Voices from Russia

Sunday, 19 March 2017

It’s Time to Start Calling Evangelicals What They Are: The American Taliban

Religion has no place in the public school. As a member of a “minority” faith (Russian Orthodox Christianity), I wouldn’t want our kids contaminated with Evangelical goo. We have a secular state… let’s keep it that way.

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Editor:

The following is prime read n’ heed… it needs no commentary from me.

BMD

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The Council For National Policy is a Conservative Think Tank, made up of a Who’s Who of prominent conservatives… Rick Santorum, Mike Huckabee, Reince Priebus, Tim LaHaye, Bobby Jindal, John McCain… the list goes on… This article, published by the Washington Post, but reported elsewhere, lays out the group’s plan to “restore education in America”, by bringing God into classrooms.

I have said for years and years, the Christian Right is really seeking to establish a theocracy in the USA… at least regionally, throughout the Deep South. This latest effort by the so-called Council for National Policy lays further proof to that claim. The Constitution does NOT support this effort… in spite of what many “Christian” leaders sayThe First Amendment of the Constitution strictly prohibits any Establishment of Religion. This Amendment also guarantees Freedom of Speech and Freedom of the Press. This “Separation of Church and State” has two intentions:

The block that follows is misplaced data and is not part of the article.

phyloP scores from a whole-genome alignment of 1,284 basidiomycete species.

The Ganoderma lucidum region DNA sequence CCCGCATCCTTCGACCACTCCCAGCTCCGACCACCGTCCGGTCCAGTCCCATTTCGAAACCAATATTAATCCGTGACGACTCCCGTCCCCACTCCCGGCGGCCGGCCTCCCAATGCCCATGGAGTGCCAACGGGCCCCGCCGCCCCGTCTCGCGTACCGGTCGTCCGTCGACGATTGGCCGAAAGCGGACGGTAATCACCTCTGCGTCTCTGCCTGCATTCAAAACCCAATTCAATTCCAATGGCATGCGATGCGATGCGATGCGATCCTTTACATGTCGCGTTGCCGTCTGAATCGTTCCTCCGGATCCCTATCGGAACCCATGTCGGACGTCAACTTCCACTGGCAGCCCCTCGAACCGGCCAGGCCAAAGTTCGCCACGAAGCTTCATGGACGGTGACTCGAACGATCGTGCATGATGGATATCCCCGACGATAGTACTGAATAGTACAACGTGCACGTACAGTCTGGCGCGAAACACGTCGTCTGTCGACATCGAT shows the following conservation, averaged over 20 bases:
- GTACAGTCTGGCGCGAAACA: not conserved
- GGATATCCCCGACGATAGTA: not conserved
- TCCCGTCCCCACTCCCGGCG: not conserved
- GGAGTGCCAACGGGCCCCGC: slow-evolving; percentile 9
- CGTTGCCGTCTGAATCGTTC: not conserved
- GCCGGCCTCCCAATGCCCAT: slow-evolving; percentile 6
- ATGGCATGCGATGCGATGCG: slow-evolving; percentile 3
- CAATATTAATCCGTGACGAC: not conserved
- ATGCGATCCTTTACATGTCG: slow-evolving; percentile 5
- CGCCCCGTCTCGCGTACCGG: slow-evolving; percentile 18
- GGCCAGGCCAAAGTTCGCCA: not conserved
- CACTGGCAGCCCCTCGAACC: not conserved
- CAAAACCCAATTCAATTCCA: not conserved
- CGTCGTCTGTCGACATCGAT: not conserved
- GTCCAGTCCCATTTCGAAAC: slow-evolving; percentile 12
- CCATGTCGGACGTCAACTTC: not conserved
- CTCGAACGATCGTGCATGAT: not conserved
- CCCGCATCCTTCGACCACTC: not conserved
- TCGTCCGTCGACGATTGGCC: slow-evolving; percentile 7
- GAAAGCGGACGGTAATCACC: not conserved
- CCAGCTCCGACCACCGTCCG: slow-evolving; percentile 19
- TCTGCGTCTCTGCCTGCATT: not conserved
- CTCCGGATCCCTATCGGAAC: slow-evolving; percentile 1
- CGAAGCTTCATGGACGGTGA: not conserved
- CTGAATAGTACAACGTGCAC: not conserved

• It protects religious freedom for everyone
  • It prevents the tyranny of any one religion

However, this fact won’t stop many Southern Christians, who feel it is their duty… as Christians… to make the USA “a godly nation” in their eyes. Moreover, they’ll cite the numerous biblical passages in which God exhorts all nations to be faithful to him and condemns those nations who aren’t, as the basis for this duty… that they feel is their right. I grew up in this world, so I know what I’m talking about. As a kid, during the 1970’s, I attended churches in Atlanta with my devout grandmother. I heard Jerry Falwell speak numerous times at First Baptist on Peachtree. A fiery minister in Smyrna indoctrinated me into the Evangelical way of thinking. I studied my “King James” Bible. I feverishly read Ernest Angley’s book about the “end times” that depicted Christians being boiled alive by the Antichrist. I loved The Omen movies, wholly believing they portended something real. Trust me. I’ve been there. Fortunately, I had the sense to give it up. By age 15, at the peak of my adolescent sexual curiosity, I realised that any religion that demanded giving up my basic humanity was nuts.

Of course, not all Christian Evangelicals share this extreme view. Nevertheless, the extremists always give themselves away with their trademark refrain, “I’ll pray for you”, as if you’re possessed by demons and in need of an exorcism. They seem completely unaware of how this statement makes them appear; that they alone understand “truth”, that everyone else is “ungodly” and in need of “redemption”, as they see it; by being “born again,” and baptised, and accepting their world view. This self-righteous arrogant presumption is at the root of all religious extremism. Evangelicals in churches and state houses across the country support laws and political systems that brutalize and imprison MILLIONS of African-Americans, that deny equal rights and protections to LGBT people and tacitly support violence toward them, and seek to deny women the right to govern their own bodies, often with threats or outright acts of physical violence. They seem hell-bent on ejecting science from education and replacing it with their own creationist ideas.